View Full Version : First look: Windows Server 2012 brings the cloud down to earth

09-04-12, 04:50 PM
http://cdn.arstechnica.net/wp-content/uploads/2012/08/server-manager-step-1-640x512.png Server 2012's new Server Manager, shown here, makes management of remote and local servers and their features much simpler for neophyte Windows admins.
Sean Gallagher

Today, Microsoft officially releases Windows Server 2012, the first of its latest wave of new operating systems. It shares a few things with the upcoming Windows 8 client operating system, including the same Windows NT 6.2 kernel, and the same Metro and Desktop split-personality graphical interface‚??at least if you choose to install it. It also shares the same sort of cloud-centric focus as the Windows 8 client‚??except rather than just connecting to cloud services, Server 2012 is intended to be the building block for them.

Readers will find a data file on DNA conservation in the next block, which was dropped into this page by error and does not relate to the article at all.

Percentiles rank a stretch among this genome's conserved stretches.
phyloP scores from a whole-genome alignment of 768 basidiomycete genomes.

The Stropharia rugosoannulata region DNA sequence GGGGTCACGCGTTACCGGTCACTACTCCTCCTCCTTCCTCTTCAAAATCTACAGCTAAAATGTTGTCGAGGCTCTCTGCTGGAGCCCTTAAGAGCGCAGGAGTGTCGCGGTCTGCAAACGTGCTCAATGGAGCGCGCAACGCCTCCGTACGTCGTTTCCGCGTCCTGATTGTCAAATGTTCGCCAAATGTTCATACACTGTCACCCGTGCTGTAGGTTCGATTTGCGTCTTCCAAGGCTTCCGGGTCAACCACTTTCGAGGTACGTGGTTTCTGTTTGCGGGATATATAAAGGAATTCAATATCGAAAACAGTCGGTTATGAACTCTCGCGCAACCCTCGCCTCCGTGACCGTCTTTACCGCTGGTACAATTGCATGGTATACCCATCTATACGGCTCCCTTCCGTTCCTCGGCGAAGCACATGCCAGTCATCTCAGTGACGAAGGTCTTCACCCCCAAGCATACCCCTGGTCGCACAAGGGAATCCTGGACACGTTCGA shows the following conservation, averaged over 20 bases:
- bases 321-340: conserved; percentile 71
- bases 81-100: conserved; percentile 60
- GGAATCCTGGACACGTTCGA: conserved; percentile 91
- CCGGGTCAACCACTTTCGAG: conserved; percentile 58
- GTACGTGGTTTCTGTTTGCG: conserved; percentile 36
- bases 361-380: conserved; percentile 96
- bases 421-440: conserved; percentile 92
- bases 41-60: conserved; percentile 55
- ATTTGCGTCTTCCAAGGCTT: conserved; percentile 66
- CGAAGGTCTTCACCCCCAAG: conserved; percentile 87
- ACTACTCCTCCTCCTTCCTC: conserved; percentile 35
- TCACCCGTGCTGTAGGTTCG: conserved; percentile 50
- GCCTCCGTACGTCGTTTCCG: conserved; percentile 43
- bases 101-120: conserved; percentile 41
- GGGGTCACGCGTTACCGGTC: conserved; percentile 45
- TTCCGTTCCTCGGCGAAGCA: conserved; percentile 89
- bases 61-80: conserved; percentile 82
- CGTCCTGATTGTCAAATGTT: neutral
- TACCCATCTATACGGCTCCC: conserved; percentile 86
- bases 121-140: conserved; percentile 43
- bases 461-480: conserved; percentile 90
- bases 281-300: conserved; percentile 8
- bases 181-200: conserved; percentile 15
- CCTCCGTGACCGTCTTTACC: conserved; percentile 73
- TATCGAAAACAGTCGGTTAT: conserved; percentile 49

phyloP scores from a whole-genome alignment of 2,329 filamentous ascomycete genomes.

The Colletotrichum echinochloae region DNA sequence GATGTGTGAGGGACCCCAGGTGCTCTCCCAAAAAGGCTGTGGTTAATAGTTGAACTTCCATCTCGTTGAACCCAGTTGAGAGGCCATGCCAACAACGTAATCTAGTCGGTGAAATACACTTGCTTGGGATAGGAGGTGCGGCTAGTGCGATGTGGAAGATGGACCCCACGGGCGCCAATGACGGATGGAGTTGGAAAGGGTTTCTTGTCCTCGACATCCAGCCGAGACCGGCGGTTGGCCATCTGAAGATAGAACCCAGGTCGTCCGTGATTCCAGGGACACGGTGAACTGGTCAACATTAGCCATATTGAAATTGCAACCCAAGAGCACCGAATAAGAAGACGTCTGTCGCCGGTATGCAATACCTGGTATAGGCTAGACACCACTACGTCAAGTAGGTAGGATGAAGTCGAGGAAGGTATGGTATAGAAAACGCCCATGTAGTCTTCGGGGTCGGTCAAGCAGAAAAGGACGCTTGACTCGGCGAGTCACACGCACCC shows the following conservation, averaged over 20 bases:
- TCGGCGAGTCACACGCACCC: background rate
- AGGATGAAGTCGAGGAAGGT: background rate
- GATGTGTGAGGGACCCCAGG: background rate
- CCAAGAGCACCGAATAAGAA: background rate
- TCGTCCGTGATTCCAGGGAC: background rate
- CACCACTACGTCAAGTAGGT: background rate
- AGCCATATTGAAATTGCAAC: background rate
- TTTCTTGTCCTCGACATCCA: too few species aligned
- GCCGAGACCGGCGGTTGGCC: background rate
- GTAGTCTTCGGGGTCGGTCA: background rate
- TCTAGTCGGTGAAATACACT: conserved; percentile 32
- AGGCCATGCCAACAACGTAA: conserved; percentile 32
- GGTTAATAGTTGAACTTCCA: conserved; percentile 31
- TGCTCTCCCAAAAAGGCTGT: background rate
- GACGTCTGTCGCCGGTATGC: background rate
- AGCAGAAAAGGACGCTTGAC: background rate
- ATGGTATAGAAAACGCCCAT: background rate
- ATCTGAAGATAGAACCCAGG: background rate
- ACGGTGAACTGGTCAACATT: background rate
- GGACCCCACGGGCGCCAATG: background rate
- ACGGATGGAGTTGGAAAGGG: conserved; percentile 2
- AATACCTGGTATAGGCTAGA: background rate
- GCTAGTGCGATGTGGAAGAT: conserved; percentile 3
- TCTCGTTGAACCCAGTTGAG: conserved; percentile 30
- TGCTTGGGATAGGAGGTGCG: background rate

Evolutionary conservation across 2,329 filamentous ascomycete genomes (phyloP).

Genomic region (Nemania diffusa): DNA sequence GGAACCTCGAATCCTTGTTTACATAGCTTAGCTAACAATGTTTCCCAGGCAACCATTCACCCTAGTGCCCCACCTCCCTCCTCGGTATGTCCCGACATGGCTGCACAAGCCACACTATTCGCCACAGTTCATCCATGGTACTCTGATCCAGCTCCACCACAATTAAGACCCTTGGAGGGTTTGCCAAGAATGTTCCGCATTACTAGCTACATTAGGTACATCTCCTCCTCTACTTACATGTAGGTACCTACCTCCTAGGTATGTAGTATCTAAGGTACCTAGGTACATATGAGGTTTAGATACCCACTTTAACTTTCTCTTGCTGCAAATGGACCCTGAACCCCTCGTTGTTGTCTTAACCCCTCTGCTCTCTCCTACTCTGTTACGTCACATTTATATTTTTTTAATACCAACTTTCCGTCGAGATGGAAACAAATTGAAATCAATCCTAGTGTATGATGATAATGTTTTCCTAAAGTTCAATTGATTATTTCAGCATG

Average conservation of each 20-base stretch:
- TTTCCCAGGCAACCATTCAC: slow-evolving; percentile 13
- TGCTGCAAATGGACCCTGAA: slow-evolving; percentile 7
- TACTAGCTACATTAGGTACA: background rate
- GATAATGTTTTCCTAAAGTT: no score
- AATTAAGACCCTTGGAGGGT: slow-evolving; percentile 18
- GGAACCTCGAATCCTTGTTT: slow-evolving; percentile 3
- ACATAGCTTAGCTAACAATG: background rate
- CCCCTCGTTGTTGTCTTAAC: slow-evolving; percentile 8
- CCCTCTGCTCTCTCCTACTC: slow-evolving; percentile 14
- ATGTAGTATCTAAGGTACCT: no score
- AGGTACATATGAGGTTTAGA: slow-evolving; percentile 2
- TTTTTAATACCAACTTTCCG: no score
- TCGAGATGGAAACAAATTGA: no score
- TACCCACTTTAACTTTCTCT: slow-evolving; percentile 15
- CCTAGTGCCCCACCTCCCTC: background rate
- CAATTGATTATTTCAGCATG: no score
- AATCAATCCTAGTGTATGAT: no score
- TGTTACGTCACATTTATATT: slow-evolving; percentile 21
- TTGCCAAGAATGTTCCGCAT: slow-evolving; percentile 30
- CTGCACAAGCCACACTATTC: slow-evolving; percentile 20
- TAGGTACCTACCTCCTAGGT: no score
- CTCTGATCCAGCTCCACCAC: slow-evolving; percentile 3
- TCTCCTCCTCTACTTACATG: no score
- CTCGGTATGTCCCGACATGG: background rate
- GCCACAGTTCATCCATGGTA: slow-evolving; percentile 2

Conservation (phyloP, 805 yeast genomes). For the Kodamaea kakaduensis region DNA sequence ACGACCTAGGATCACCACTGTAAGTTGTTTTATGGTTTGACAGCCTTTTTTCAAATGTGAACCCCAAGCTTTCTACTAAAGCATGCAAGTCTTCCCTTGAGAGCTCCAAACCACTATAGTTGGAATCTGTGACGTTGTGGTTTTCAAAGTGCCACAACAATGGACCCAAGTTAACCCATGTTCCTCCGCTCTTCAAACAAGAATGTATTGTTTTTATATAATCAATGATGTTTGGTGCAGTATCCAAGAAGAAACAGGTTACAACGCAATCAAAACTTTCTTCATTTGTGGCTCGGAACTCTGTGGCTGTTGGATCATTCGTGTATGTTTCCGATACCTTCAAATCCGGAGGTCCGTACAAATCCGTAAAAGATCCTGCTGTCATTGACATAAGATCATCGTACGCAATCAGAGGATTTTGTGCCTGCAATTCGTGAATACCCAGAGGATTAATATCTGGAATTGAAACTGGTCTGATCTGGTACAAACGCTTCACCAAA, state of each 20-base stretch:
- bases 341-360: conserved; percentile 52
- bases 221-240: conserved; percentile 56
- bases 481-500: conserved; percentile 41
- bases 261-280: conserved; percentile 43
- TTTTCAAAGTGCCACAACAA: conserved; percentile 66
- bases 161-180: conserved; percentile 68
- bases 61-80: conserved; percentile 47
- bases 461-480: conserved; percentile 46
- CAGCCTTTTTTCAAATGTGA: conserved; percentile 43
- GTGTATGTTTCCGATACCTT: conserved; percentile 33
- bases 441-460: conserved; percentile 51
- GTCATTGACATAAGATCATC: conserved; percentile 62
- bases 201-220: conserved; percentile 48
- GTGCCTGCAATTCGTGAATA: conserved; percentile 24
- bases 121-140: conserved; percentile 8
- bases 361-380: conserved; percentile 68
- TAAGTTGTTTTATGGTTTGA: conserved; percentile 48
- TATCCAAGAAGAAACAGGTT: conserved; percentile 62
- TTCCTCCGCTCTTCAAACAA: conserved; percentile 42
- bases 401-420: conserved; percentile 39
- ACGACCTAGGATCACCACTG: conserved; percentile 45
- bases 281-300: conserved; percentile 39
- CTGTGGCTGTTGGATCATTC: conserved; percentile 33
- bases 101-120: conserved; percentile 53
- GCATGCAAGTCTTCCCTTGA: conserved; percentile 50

Windows Server 2012 probably won‚??t have the adoption lag in the enterprise that Windows 8 is bound to face. That's because, aside from the Metro GUI, Server 2012‚??s biggest changes are in substance rather than style, building upon what the company delivered with Windows Server 2008 Release 2 three years ago. In particular, Server 2012 takes two management features Server 2008 R2 admins will be familiar with‚??Server Manager and PowerShell‚??and expands on them considerably.

While many of the changes in Server 2012 are incremental improvements over its predecessor, Windows Server 2008 Release 2, the new features are more than evolutionary when taken as a whole. In the same way that Microsoft has ‚??embraced and extended‚?? the functionality of tech competitors and nominal partners in the past (from its ‚??coopetition‚?? with Novell in networking to its ‚??cutting off‚?? of Netscape‚??s air supply in the Web software market), Windows 2012 and related technology make many previously advanced server and storage virtualization features into a commodity. Hyper-V alone, which we‚??ll cover in greater depth later this week, offers enough in the way of new features and capabilities that it could disrupt the business models of VMware and other IT companies that have profited from previous gaps in Microsoft‚??s capabilities.

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